Invariably, SharePoint is deployed in enterprises to provide a collaboration platform, yet users find it complicated, confusing and are slow to adopt it. This is where solutions such as Huddle come in — providing a best of breed collaboration solution that users love.

However, why throw away through investment in SharePoint? Utilize SharePoint’s strengths, while deploying best of breed solutions to replace it’s failings. One particular strength of SharePoint lies in its portal ability. Here we’ll outline 3 possible scenarios to ensure you have happy users, all the while leveraging your investment in SharePoint.

SharePoint and Portals

SharePoint, as we have discussed previously, is much more than just a document sharing platform. It is billed as a place where employees and contractors can go to access purportedly any information they need that exists within an enterprise. Whether it is a slide deck that the marketing department has generated, the key third quarter profit and loss statement right out of your corporate finance system, or that one statistic you know is buried somewhere in a PDF, SharePoint portals provide a single system users can access the information they need.

Let us take a look at three different types of SharePoint portals and some things to be aware of as you consider their fit in your organization.

Business Intelligence Portals with Business Connectivity Services or the Business Data Catalog

One way to get critical business and performance information into SharePoint portals is to use Business Connectivity Services, or BCS. With BCS properly configured and accessing your line of business applications and production databases, you can build a SharePoint portal that delivers real time or near real time insights into your business. In fact, SharePoint has become Microsoft’s preferred platform for delivering business intelligence results that are generated by its Excel spreadsheet and SQL Server database software. BCS essentially acts as a conduit between SharePoint views and lists and your business data and translates the latter into information that can easily be displayed within the confines of the former.

Older versions of SharePoint portals, such as SharePoint 2003 and SharePoint 2007, called this particular area of functionality the Business Data Catalog, or BDC—not to be confused with a Windows NT-style backup domain controller. In SharePoint 2010, this functionality was renamed into Business Connectivity Services and the same name was carried forward into SharePoint 2013.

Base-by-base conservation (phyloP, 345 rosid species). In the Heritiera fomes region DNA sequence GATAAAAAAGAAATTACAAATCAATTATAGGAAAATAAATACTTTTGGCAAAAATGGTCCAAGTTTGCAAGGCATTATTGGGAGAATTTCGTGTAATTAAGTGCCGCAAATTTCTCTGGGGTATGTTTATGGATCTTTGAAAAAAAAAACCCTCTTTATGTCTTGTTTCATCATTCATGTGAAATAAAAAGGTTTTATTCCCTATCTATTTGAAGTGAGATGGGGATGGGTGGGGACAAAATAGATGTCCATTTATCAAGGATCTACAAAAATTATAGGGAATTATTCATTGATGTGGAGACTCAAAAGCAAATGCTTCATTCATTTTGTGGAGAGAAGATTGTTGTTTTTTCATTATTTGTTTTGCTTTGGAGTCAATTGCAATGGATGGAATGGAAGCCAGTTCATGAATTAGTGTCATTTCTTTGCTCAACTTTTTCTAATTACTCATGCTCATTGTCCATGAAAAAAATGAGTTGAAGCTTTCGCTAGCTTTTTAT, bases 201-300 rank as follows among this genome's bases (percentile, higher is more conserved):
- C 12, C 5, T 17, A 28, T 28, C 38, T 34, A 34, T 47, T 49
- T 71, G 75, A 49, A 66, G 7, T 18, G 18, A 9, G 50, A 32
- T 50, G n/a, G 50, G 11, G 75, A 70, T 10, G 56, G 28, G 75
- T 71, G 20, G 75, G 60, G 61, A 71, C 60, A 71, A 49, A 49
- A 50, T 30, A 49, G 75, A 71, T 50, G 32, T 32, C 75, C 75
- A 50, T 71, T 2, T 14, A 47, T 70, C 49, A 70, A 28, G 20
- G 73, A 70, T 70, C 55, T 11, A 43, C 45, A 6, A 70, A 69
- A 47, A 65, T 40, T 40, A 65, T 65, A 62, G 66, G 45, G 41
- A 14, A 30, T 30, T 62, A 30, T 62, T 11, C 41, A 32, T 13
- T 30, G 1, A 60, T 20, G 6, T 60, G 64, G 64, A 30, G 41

This type of data is not just for viewing, either. Once you have correctly set up the system to get the data that resides in your line of business applications, you can then run operations that fall under the CRUD umbrella that data scientists are most familiar with: create, read, update, and delete functions. Depending on how you have Business Connectivity Services configured and the particular line of business application from which you are receiving the data into SharePoint, you can transmit changes and synchronize modifications to and from that data source right from within SharePoint, and it can also be indexed by the SharePoint search service (more on that in the next section).

Enterprise Search Portals

Another type of SharePoint portal that some organizations envision is a search portal. For content stored within its walls, SharePoint provides a single place to search for documents, images, text within files, and other types of information.

What was before a complex job of sorting through multiple sites to find the information you need becomes easier when SharePoint is configured to index sites and site collections across your company. It can be set up so that content stored on cloud hosted instances of SharePoint can be displayed within a single search query that also finds content that lives within your corporate datacenter, through a technology called federated search. As we mentioned previously, you can also index data received into the SharePoint system through the Business Connectivity Services feature, which is great for scenarios in which you are looking for, say, information on a specific customer: you can look at quotes and proposals stored in Word documents on the SharePoint share, and then see a customer’s order history from the CRM system you have feeding information into SharePoint. SharePoint search can truly be an innovation for an organization if it is implemented both correctly and comprehensively.

Custom Application Portals

As you may know, SharePoint also supports developing custom applications that could serve as portals for customer service and support tracking, help desk queues, or employees training. These portals can reside more easily in either on premises or cloud SharePoint deployment because they often live entirely within SharePoint and store their data within SharePoint databases rather than relying on integration with other databases and systems. These types of portals are often used for specific purposes, rather than disseminating knowledge and making that accessible on demand.

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